A court has stepped into a growing dispute between authorities and free-wheeling locals over grass at Venice Beach.
No, not the kind they smoke in the funky beach-side artists’ hangout. The kind they walk on.
A small claims court is ordering the Los Angeles Department of Recreation and Parks to reimburse Venice resident Steve Mozena for grass seed he purchased last year to help beautify the community’s famed boardwalk area.
Mozena contends that officials wasted the 500 pounds of seed by not properly planting it on bare patches of a footworn greenbelt that separates the boardwalk from the beach bike and skate path.
The city was ordered to repay him $276 after a West Los Angeles judge agreed that what little that was planted by parks workers failed to germinate because seeded areas were not fenced off.
“I even went to Home Depot and bought $50 worth of stakes and tape to cordon it off and they didn’t use it,” said Mozena, a 39-year-old online publisher and aspiring actor.
Parks officials deny that they did anything wrong. They contend that it was the grass seeds’ fault that they didn’t take root.
Mozena said he decided to help beautify the beachfront a year ago in hopes of sprucing it up before last summer’s tourist season.
“People who come to Los Angeles to visit and go to the beach deserve to see something nice,” he said. “So I decided to work through government channels and help.”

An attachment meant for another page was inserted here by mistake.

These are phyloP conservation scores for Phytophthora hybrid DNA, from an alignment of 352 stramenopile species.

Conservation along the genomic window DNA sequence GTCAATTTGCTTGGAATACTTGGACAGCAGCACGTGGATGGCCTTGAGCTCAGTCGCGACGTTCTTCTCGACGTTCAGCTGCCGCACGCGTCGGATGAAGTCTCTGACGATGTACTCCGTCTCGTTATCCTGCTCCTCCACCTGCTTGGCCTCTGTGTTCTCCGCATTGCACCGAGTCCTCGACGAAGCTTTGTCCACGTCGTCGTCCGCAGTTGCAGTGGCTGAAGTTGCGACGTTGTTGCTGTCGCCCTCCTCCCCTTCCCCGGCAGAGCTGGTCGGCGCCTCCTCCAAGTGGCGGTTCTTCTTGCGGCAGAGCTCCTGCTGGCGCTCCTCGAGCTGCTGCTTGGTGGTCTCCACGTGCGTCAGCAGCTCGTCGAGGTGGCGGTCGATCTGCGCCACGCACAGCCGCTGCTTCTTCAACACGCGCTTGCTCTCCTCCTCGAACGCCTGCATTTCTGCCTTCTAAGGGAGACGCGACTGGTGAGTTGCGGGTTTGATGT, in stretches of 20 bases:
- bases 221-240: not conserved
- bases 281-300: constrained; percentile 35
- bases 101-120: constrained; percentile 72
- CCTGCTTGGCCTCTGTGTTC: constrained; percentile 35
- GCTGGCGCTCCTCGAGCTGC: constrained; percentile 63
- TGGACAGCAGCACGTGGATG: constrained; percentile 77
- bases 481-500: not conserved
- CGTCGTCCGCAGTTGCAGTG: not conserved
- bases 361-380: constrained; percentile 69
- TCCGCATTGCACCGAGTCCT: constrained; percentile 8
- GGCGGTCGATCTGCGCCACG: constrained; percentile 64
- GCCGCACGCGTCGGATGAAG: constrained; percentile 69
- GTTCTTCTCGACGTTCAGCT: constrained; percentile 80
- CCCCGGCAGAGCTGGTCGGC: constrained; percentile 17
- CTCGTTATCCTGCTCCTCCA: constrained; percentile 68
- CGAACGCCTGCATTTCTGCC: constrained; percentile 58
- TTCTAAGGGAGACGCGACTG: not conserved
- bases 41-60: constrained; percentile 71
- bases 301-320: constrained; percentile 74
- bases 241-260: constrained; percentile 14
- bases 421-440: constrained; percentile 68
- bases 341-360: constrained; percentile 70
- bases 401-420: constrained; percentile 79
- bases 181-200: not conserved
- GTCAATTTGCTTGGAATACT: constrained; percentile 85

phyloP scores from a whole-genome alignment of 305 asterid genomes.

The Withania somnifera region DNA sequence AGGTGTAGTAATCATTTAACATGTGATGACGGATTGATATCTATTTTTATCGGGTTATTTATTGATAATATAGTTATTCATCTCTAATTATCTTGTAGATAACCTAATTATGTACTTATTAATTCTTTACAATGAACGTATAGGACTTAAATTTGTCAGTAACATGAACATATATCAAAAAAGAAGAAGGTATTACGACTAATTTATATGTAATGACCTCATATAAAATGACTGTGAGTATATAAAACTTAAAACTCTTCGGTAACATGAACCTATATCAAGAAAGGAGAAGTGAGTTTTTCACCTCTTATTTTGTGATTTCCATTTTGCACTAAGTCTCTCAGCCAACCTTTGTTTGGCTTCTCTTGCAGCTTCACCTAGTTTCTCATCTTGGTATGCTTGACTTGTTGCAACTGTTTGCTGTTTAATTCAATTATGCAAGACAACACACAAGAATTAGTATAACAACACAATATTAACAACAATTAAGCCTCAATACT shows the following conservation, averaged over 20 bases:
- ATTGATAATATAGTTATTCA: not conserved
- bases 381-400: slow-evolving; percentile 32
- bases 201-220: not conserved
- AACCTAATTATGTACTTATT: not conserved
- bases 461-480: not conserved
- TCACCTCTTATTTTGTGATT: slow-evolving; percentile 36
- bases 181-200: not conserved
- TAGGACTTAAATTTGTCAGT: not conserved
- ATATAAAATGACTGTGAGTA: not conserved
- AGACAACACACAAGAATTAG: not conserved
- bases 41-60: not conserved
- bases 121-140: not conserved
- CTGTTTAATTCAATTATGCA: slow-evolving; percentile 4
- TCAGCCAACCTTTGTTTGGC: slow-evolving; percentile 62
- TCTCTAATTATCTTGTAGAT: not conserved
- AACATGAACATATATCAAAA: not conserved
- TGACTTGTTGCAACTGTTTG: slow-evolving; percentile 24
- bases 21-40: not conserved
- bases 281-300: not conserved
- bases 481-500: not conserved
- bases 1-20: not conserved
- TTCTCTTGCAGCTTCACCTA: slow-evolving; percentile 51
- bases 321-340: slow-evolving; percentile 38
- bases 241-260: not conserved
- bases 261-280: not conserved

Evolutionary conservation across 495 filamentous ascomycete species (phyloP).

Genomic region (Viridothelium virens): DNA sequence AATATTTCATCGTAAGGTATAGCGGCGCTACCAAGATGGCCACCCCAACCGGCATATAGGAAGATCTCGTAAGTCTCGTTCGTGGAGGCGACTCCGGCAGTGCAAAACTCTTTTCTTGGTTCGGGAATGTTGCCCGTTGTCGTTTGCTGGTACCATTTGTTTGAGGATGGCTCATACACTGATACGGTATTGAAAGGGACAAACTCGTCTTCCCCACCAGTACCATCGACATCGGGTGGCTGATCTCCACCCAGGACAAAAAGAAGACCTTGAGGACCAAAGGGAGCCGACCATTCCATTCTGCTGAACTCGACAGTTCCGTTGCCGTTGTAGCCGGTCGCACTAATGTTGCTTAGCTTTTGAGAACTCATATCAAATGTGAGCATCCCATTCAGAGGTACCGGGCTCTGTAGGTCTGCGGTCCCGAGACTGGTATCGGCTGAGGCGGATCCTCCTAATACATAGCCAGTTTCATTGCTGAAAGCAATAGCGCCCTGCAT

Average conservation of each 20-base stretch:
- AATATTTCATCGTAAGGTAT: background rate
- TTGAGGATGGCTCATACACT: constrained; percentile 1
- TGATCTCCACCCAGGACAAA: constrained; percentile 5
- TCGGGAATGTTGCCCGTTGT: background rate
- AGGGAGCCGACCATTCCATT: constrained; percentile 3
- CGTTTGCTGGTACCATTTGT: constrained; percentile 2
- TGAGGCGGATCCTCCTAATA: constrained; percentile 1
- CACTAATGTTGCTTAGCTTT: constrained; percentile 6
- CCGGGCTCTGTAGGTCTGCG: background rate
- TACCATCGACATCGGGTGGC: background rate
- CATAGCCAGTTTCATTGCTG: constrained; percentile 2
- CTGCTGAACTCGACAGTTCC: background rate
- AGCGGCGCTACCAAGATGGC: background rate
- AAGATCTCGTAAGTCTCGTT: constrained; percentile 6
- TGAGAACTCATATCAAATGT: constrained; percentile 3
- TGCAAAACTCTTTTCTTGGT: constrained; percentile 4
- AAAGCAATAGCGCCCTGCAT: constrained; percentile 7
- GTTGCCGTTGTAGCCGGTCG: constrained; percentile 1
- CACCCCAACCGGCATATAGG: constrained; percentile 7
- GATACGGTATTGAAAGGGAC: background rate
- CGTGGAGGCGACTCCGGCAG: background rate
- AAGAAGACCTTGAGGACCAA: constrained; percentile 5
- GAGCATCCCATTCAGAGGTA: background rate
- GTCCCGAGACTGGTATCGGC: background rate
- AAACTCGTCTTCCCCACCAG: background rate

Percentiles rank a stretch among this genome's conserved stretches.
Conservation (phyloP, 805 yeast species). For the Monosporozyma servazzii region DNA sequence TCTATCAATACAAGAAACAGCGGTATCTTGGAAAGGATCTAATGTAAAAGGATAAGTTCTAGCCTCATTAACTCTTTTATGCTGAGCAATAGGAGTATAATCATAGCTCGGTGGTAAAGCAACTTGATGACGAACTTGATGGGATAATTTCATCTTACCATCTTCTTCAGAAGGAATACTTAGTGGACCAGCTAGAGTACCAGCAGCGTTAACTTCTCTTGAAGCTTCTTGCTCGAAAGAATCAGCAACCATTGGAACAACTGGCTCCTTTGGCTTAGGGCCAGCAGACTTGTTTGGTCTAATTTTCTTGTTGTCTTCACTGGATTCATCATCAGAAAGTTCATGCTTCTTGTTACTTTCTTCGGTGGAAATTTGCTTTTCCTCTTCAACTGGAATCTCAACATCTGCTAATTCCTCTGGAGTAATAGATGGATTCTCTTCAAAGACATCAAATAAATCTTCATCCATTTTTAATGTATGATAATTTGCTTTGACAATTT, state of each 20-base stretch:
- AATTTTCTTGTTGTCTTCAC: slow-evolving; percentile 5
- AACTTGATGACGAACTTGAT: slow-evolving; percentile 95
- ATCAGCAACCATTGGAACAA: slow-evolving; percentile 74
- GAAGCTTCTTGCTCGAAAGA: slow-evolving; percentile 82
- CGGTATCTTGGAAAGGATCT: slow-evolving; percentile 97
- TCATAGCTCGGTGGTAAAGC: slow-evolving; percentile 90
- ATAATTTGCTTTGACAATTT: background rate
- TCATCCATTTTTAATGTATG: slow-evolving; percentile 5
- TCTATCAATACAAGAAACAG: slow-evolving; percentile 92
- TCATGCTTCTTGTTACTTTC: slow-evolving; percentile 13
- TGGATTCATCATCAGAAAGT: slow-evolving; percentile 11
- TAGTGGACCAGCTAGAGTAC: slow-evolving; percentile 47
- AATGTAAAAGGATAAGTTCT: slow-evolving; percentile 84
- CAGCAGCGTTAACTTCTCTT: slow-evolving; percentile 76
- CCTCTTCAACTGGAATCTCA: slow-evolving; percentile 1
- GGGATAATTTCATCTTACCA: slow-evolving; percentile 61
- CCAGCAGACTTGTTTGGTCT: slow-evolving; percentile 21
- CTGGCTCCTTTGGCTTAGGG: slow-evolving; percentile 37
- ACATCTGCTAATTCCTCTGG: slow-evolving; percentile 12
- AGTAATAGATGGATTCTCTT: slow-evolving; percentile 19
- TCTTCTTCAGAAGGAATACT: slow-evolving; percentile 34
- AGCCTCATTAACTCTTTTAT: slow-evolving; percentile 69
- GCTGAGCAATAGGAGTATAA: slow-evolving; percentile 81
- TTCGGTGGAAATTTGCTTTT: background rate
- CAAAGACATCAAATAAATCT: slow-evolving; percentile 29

He got officials’ permission to buy paint and hire some of Venice’s homeless to repaint several of the boardwalk’s covered rest areas. He persuaded officials to trim dead fronds from some of the 600 palm trees that line the beach.
Mozena went to a Recreation and Parks Commission meeting last March 9 to ask officials to replant barren portions of the greenbelt between Venice Boulevard and Navy Street.
According to Mozena, commission President Steve Soboroff explained that there was no money in the budget for that.
“I said, ‘OK, I’ll purchase the seed. How much will it take?’ and one of his assistants said about $300 worth. I wrote them a check,” Mozena said.
In the weeks that followed, Mozena waited for his seed to be planted. And waited.
“When you spend your own money you want to see it happen,” he said. “I kept calling and they kept procrastinating. There was a litany of excuses. They said they didn’t have gas for their tractor, so I went out and bought them gasoline. I still have the empty can.”
When officials finally started replanting, Mozena says, they wound up using only about half of his seed. And they failed to protect the areas they replanted with stakes and tape--even when he went to the home improvement store and bought some for them.
Soboroff did not return phone calls seeking comment on the Feb. 18 court judgment. And the parks supervisor who worked on the project was on vacation last week prior to retirement--which became effective Monday. Her replacement was uncertain about when or if Mozena will be reimbursed and said she would look into the matter.
For his part, Mozena joked that he may try to slap a lien on City Hall if his seed money isn’t returned in another 30 days. He pointed out that Soboroff also has his eyes on City Hall: He’s a candidate for mayor.
“Maybe I should run for mayor myself,” Mozena said. “I could start a grass-roots campaign.”